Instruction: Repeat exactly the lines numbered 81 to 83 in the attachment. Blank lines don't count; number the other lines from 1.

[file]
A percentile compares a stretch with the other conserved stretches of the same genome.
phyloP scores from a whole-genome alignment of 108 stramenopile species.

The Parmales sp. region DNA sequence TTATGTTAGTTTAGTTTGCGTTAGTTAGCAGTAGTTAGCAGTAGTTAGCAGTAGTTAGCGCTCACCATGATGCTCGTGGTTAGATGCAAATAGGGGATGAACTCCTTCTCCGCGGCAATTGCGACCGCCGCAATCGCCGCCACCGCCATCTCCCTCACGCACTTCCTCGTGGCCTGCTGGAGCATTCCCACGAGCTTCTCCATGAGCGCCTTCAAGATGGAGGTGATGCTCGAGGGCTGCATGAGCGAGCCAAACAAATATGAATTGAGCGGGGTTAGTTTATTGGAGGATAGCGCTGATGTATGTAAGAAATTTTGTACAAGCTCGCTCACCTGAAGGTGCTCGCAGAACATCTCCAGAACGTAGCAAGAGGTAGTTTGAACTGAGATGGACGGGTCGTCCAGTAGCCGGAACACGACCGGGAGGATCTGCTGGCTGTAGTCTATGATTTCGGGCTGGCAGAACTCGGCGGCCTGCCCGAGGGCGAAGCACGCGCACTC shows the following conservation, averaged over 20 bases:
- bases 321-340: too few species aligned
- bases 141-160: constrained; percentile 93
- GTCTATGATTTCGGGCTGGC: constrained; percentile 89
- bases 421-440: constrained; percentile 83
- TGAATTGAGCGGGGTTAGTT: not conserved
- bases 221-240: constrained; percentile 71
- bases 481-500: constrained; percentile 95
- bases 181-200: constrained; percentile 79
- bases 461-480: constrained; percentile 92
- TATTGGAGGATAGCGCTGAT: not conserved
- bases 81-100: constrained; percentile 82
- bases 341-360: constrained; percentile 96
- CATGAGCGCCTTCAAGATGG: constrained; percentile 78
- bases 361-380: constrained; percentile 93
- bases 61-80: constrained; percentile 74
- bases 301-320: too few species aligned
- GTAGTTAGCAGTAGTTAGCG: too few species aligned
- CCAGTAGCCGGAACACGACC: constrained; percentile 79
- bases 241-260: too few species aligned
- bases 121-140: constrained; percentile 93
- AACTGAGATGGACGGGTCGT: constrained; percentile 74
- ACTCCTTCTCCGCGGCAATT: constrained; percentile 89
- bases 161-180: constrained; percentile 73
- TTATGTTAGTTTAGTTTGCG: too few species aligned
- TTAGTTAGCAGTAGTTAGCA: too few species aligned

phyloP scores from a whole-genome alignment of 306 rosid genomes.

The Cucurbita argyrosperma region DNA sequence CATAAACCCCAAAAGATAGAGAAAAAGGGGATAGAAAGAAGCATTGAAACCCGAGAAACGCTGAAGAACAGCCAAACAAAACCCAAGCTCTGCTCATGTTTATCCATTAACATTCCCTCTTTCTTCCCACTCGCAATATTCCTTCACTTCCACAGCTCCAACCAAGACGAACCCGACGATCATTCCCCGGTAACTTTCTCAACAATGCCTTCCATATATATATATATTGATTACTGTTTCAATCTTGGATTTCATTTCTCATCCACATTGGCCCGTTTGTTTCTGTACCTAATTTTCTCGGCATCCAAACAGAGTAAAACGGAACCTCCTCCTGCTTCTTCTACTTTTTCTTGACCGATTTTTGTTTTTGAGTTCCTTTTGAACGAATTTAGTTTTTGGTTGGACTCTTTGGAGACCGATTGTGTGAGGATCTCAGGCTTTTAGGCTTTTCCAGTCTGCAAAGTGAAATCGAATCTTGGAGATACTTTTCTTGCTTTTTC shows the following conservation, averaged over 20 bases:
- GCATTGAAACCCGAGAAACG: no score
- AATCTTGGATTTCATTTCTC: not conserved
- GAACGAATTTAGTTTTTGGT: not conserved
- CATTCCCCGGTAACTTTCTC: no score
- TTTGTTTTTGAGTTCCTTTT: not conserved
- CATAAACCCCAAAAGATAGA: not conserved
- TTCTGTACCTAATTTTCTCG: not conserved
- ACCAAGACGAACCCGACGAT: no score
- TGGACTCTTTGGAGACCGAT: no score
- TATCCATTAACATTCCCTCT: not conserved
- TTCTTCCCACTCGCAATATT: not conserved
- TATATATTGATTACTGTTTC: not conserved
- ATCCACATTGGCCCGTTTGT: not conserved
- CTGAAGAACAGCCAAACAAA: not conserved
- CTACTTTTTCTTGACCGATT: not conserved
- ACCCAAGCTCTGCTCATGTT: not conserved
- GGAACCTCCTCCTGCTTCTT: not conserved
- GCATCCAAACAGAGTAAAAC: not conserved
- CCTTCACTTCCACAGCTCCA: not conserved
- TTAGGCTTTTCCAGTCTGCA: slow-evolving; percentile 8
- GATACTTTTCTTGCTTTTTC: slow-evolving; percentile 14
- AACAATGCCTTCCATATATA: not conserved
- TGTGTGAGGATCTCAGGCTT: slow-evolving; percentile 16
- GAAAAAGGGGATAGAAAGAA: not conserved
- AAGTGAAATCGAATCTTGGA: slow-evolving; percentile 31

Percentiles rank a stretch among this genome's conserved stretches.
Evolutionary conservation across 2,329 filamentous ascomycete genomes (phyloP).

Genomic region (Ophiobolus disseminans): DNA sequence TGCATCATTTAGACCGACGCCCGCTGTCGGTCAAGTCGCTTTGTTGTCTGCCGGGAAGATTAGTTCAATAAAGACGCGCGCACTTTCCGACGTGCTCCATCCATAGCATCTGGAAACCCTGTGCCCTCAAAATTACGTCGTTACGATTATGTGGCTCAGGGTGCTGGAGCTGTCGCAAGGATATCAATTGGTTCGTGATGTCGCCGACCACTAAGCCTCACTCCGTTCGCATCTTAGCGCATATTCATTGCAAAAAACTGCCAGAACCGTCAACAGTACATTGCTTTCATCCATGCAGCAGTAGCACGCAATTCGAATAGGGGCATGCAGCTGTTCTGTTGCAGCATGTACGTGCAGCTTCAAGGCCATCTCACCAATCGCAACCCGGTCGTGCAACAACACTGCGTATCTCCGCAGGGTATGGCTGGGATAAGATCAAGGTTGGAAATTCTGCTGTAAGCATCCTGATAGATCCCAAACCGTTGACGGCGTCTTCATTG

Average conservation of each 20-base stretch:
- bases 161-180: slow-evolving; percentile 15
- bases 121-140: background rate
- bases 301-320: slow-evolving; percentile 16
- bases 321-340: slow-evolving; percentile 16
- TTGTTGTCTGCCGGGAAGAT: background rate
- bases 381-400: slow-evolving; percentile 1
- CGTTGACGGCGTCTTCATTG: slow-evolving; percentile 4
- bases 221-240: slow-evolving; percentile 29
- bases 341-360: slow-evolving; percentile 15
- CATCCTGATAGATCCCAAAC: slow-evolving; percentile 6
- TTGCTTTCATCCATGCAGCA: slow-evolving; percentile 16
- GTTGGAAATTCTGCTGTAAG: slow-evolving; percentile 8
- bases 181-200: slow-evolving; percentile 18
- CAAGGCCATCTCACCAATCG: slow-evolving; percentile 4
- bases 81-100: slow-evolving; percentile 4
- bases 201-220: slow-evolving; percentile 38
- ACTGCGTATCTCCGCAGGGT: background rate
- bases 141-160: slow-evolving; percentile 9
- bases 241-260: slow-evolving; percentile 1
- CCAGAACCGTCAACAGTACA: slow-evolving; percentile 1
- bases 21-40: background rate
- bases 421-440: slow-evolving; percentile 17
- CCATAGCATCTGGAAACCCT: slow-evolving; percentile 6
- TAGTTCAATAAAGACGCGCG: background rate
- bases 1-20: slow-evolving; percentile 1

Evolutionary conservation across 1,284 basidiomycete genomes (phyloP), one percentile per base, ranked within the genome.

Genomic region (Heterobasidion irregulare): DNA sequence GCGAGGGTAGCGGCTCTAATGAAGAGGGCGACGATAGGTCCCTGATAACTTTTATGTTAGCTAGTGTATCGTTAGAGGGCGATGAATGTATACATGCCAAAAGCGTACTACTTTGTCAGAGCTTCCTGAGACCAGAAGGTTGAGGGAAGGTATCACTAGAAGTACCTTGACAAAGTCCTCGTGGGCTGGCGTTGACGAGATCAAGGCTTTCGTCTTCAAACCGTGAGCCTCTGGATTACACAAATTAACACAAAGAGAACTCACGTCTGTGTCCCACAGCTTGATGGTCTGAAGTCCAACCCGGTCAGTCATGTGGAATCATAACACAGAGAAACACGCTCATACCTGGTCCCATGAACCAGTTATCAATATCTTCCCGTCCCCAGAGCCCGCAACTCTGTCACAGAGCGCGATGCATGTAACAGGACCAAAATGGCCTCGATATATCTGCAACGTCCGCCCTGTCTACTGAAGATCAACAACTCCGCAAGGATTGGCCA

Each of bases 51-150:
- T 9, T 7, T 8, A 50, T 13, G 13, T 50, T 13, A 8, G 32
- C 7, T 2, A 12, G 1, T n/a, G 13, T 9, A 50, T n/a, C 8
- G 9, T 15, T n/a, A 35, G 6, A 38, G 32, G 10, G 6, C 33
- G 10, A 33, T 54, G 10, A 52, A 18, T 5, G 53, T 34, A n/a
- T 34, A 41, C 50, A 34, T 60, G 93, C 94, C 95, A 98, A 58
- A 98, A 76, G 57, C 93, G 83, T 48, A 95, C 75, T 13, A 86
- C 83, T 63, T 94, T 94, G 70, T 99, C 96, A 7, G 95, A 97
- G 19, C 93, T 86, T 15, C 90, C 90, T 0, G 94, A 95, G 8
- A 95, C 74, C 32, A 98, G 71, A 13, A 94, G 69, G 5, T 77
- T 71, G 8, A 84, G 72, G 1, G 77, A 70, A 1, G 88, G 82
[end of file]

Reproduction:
- bases 421-440: slow-evolving; percentile 17
- CCATAGCATCTGGAAACCCT: slow-evolving; percentile 6
- TAGTTCAATAAAGACGCGCG: background rate